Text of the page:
RUSH: I mentioned yesterday before the program -- (interruption) wait a minute. What's this? Oh, yeah, yeah, somebody just sent me a gentle reminder note that I was going to talk about this. I put it at the stop of the stack at the break at the top of the hour. Washington Post story. It's actually a column by a far left fanatic by the name of Harold Meyerson. Does that name ring a bell? It should. He dates back to the Clinton years and he's at some think tank, or was. He's now a columnist at the Washington Post. He's one of these Occupy Wall Street types. He may not be an actual Occupier.
"California’s Bid to Tax Companies Who Don’t Share the Wealth -- Last week, a committee of the California Senate not only talked about economic inequality -- everybody’s doing that -- but actually did something about it. By a 5-to-2 vote, it recommended to the full Senate a bill that would cut the state’s taxes on companies with lower ratios between their chief executives’ pay and the pay of their median workers, and raise taxes on companies with the kind of insanely high gap between chief executive and median worker pay that has become the norm in American business.
"To the best of my knowledge, the bill -- SB 1372 -- is the first in the nation that seeks to mitigate economic inequality through corporate tax reform. At a time when all the traditional institutions that enabled workers to win raises have broken down, it offers a way forward for those who’d like to see workers make a fair day’s pay for a fair day’s work. ... The proposed legislation wouldn’t exactly plunge CEOs into poverty. It would reduce, on a sliding scale, California’s corporate taxes -- currently set at 8.84 percent of net income -- for any company paying its chief executive less than 100 times the pay of its median worker, and raise them, also on a sliding scale, for any company paying its CEO more. (Under the terms of the Dodd-Frank financial reform act, the Securities and Exchange Commission is required to publish the CEO-median worker pay ratio for every publicly listed company. The SEC is expected to begin this practice this year.)"
Did you know that was part of Dodd-Frank? I had forgotten it. Meyerson is a proud socialist. If you're still scratching your head over who this guy is, he's a very proud card carrying socialist. Now, they tried this. Go back to the first term of the Clinton administration. If you'll recall, and I need to bring this up because I need to ask everybody, why didn't this work? The same subject, income inequality. It's one of the things the Democrats constantly go back to when they need turnout. Minimum wage. War on women. Republicans are racist. They're all Donald Sterlings. This kind of thing. That's what income inequality is.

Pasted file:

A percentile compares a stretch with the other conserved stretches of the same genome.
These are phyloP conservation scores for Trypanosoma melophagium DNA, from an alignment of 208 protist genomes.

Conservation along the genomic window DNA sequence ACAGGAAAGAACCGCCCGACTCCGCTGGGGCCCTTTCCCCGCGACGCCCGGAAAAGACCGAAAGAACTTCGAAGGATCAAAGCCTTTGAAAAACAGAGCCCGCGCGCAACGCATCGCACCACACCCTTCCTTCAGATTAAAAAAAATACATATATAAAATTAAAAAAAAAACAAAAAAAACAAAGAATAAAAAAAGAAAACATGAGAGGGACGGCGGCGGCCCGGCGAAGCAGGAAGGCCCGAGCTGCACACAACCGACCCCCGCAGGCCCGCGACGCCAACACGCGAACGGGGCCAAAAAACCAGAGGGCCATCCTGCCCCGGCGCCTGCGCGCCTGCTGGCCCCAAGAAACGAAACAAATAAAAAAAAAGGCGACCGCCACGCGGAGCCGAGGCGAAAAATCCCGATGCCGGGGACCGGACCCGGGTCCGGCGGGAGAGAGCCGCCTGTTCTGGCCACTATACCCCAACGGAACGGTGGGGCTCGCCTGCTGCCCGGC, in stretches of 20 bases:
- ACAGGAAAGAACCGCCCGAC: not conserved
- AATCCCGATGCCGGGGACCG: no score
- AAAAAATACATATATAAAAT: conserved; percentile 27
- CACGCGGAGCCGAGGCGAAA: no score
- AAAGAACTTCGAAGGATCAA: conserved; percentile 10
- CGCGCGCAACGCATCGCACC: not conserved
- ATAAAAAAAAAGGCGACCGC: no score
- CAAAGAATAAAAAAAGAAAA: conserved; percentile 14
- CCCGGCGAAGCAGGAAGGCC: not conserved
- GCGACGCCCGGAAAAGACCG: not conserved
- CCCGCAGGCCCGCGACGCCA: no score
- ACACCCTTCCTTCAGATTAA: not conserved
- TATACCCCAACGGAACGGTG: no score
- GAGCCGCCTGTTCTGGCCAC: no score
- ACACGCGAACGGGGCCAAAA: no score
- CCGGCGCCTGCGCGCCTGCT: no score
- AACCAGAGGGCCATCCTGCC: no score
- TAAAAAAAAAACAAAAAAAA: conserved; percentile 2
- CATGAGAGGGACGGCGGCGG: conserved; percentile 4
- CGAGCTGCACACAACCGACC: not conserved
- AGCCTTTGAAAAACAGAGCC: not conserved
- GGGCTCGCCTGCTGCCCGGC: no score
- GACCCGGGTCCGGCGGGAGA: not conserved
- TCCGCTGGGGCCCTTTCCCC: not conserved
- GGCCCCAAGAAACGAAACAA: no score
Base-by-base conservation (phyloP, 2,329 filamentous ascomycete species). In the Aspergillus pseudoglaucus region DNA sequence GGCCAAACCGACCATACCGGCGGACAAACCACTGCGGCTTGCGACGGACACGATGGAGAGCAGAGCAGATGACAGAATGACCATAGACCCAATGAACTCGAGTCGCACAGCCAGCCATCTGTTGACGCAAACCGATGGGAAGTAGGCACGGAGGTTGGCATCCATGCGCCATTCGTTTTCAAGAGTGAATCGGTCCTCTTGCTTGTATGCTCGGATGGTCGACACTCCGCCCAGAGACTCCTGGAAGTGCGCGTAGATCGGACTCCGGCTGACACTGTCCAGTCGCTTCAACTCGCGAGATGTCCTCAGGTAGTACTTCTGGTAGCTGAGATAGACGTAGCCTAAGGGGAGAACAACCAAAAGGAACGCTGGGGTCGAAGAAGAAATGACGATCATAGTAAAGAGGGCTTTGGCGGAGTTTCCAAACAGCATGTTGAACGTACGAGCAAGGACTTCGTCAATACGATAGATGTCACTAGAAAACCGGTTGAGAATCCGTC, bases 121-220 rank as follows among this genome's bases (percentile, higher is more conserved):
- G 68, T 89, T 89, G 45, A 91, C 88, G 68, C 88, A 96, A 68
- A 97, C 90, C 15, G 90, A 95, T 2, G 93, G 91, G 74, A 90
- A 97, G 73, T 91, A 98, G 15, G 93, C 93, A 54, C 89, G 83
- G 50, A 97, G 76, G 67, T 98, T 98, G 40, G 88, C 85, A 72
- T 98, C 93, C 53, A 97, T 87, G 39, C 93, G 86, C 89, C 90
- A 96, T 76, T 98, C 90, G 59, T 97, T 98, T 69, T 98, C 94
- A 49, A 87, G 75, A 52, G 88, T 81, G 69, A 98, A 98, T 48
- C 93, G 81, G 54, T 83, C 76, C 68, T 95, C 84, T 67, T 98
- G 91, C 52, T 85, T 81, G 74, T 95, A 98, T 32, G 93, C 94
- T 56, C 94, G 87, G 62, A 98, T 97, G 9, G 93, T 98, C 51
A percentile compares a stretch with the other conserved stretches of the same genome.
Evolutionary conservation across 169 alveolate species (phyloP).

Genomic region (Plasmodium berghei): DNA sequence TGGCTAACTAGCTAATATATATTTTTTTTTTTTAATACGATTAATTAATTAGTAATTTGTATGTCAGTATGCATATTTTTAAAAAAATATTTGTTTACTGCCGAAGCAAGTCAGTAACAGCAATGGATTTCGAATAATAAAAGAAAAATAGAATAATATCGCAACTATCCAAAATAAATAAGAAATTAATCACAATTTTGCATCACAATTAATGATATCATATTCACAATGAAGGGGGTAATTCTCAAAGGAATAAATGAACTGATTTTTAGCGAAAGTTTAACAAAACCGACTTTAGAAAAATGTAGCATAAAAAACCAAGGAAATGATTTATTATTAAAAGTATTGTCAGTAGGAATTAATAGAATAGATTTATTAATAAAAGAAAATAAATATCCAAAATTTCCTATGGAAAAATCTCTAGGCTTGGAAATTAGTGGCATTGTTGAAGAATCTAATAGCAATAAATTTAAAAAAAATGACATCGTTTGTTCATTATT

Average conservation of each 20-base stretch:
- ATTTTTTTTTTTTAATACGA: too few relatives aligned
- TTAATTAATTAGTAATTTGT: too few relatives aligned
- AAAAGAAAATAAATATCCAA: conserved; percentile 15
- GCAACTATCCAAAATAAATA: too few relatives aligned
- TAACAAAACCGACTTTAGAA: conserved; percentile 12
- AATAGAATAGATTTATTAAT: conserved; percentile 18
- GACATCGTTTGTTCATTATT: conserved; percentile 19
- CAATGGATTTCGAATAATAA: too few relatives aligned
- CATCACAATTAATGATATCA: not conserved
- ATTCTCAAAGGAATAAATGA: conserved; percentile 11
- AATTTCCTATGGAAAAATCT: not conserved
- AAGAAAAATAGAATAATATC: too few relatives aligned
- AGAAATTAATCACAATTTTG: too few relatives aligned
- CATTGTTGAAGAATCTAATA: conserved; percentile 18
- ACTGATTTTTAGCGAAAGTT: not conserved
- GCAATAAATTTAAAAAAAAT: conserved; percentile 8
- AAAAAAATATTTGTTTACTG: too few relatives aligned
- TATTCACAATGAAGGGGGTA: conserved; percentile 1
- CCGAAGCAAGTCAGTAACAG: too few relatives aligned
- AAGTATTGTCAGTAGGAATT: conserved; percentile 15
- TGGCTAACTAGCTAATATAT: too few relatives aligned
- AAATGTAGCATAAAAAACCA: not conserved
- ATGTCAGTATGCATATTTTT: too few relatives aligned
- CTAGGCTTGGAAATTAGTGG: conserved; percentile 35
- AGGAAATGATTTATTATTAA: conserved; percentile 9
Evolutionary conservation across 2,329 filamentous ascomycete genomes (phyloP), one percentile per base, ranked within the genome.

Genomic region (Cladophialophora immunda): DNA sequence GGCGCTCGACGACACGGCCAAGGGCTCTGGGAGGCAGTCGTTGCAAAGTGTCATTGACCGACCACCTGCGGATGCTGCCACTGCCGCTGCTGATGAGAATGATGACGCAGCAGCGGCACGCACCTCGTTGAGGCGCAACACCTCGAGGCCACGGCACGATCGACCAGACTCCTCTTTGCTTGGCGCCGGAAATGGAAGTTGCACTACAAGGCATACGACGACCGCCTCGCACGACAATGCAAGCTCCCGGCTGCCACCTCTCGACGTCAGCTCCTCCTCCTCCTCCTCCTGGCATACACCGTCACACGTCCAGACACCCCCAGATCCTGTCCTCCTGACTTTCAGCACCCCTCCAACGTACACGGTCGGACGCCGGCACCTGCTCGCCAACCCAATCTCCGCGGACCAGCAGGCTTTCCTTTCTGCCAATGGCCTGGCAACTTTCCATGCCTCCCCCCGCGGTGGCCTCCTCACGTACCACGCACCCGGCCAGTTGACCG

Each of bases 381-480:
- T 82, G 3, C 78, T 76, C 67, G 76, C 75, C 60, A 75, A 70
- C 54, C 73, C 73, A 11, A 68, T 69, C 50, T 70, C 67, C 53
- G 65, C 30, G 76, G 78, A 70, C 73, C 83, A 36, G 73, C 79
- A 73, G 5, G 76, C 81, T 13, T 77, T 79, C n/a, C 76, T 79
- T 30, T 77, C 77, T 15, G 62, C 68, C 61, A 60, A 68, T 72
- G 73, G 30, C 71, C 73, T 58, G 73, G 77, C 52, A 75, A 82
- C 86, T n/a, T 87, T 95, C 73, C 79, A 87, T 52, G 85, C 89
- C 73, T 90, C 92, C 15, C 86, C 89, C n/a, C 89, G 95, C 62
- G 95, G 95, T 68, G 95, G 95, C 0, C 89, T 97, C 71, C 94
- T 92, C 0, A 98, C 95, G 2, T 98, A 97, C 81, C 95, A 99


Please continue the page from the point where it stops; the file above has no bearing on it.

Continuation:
That's why they're so excited about this Thomas Piketty book from France. But of course where has there ever been income equality? And what is it actually? Who gets to decide? What income will be equal? Who gets to decide the number? Who gets to decide what everybody earns? And how do we determine it? Do we determine income equality on a family of four? Family of 4.8? Family of six? Single parent family? There are more and more of those. Gay families? How do we determine what is income equality?
Do you realize there never has been any income equality in the history of the world? Not really. The closest that you get to it is communist countries where everybody's poor and totally dependent on the government. That's the closest you ever get to income equality. The Chi-coms are trying it. Cubans have pulled it off. Vladimir Putin is trying to reconstitute the Soviet Union for the same reason. But you'll always notice that in those places where they try income equality there's always an oligarchy, bazillionairs that lead everybody.
Let's go back, just to remind you, back in 1993, '94, part of Clinton's first big tax act, they put a limit on the tax deductibility of corporate CEOs. That limit was $1 million a year. So a business could deduct, as a legitimate business expense, only $1 million of the salary paid to its CEO. And people applauded. "Well, that's fair, man. That punishes all companies, that is really good. Now we're talking." All right, fine. So why don't we have income equality because of that now? Why are we talking about it? That was 22 years ago. Why don't we have income equality? How come the CEOs are still, in fact, doing better than they were back then?
Here's what happened. Have you ever heard of stock options? (laughing) Have you heard of stock options? You have? Do you know how they came to be? They came to be right after Bill Clinton limited the tax deductibility of CEOs salary to $1 million. Boards of Directors still needed to hire the best people they could find, and when you're in the market for the best it's going to cost you because everybody wants the best. Everybody serious about their business wants the best. If you are judged to be the best at what you do, there's going to be a lot of people pulling for you. So you need to be very creative as you offer work to the best.
So these crafty Chief Financial Officers came up with a trick. Stock option. The old stock option trick. They offered CEOs most of their compensation in stock options that would vest as the years went by and as the stock price went up there was always that incentive. So the CEOs took very little of their compensation every year in salary, but then it was reported at the end of every year they were earning 30, 40, 50 times their salary with stock options which were not subject to the law.
So it didn't work. And we still don't have income equality. And we still have people like Harold Meyerson ticked off at how much CEOs make. So he's all happy that this California Senate Committee has come up with a new way to make sure we spread the wealth. But it isn't going to work that way. What will happen is exactly what happened in 1993, a company, a CEO, board of directors, CFO, whatever, will find a way to lower that ratio between the CEO's pay and the median worker's pay and still compensate the CEO at the same amount of money he was earning. They will find a way to do it.